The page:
The Naked Scientists

The Naked Scientists Forum

Author Topic: Human Bats  (Read 4275 times)

Offline OldMan

  • Sr. Member
  • ****
  • Posts: 222
    • View Profile
Human Bats
« on: 06/08/2004 04:44:27 »
If we took a bunch of people and locked them in the earth or basically a zero light situation, then opened it up again in say a few hundred million years do you think they would have developed a form of sonar?
Would they still have eyes after that long or would they simply be exceptionally weak/non-functional?

Tim


 

Offline MooseHole

  • Full Member
  • ***
  • Posts: 73
    • View Profile
Re: Human Bats
« Reply #1 on: 09/08/2004 17:18:19 »
I don't think there's any reason not to have eyes, except maybe some extra energy is needed to grow them and maintain them.  If they were to evolve away, it would probably be because the people aren't able to get much food and stuff.

If food was scarce, people whose genes didn't devote much energy to eye production would probably live longer, and would be more likely to reproduce.  So it really depends more on the entire environment, not just lack of light.
 

Offline neilep

  • Withdrawnmist
  • Naked Science Forum GOD!
  • *******
  • Posts: 20602
  • Thanked: 8 times
    • View Profile
Re: Human Bats
« Reply #2 on: 09/08/2004 17:42:01 »
Surely the fact that there's no light is reason enough to not have any eyes !!..seems reasonable to me that if the circumstances allowed, that they would then indeed have no choice but to develop sonar to navigate their way around....and probably an extreme sensitivity to smell, sound and vibration/touch too......and that's what I have to say about that.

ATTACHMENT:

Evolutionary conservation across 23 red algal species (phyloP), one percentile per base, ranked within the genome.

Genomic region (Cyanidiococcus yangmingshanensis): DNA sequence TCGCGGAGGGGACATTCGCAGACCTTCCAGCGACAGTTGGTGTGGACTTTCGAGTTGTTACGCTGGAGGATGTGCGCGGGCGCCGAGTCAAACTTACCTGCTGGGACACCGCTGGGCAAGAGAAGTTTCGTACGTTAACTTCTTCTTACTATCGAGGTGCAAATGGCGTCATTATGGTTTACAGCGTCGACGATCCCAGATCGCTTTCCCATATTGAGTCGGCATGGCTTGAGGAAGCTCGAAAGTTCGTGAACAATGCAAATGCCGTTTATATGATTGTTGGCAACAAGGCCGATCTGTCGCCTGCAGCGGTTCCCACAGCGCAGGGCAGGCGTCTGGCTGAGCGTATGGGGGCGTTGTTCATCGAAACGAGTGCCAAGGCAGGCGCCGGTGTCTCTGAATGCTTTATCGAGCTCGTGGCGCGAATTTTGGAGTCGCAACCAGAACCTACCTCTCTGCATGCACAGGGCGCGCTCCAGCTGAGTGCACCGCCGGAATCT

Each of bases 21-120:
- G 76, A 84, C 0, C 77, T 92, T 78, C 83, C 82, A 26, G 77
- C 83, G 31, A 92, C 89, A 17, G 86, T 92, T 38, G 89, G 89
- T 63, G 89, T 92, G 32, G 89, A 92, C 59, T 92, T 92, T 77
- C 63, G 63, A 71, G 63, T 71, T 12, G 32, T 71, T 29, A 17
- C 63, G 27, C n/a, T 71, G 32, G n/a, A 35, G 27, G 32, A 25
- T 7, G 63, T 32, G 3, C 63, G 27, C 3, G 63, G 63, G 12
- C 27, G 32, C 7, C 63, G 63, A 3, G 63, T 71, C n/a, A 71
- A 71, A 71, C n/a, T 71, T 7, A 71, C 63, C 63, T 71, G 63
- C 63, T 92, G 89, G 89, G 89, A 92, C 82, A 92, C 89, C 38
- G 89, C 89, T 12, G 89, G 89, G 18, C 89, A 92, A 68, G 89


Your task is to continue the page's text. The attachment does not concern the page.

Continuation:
'Men are the same as women...just inside out !'
 

Offline bezoar

  • Hero Member
  • *****
  • Posts: 950
    • View Profile
Re: Human Bats
« Reply #3 on: 10/08/2004 01:33:35 »
There are some fish that live in the bottom of caves, that over time have evolved to not having eyes.  I read that in the National Geographic once.  Oliver Sacks wrote a book about a man whose sight was restored after havin been blind from early childhood.  It's a fascination story.  It seems that other parts of the brain sort of over develop to compensate for the lack of sight.  When his sight was restored, it was very disorienting to him, and he had difficulty adjusting to seeing again.  Eventually, he went blind again, and you get the feeling from the story that it was almost a relief for him.
 

Offline MooseHole

  • Full Member
  • ***
  • Posts: 73
    • View Profile
Re: Human Bats
« Reply #4 on: 10/08/2004 18:03:23 »
In order for people to be born without eyes, there has to exist within the species the possibility of not having eyes.  I don't know if any humans have ever been born without eyes, but if they have, then this is a probable occurance if the energy to produce and maintain eyes is needed elsewhere.

Think of it this way (I didn't come up with this):
There's a world completely covered in Daisies.  When its sun is very hot (because of planetary rotation, orbital distance from the sun, solar cycles, etc.), the bright white daisies thrive, because they reflect the unneeded sunlight.  This makes most of the daisies bright.  When the sun is cold (for the above reasons), the darker colored daisies thrive because they absorb the heat and hold it for a longer period of time.  This makes most of the daisies dark.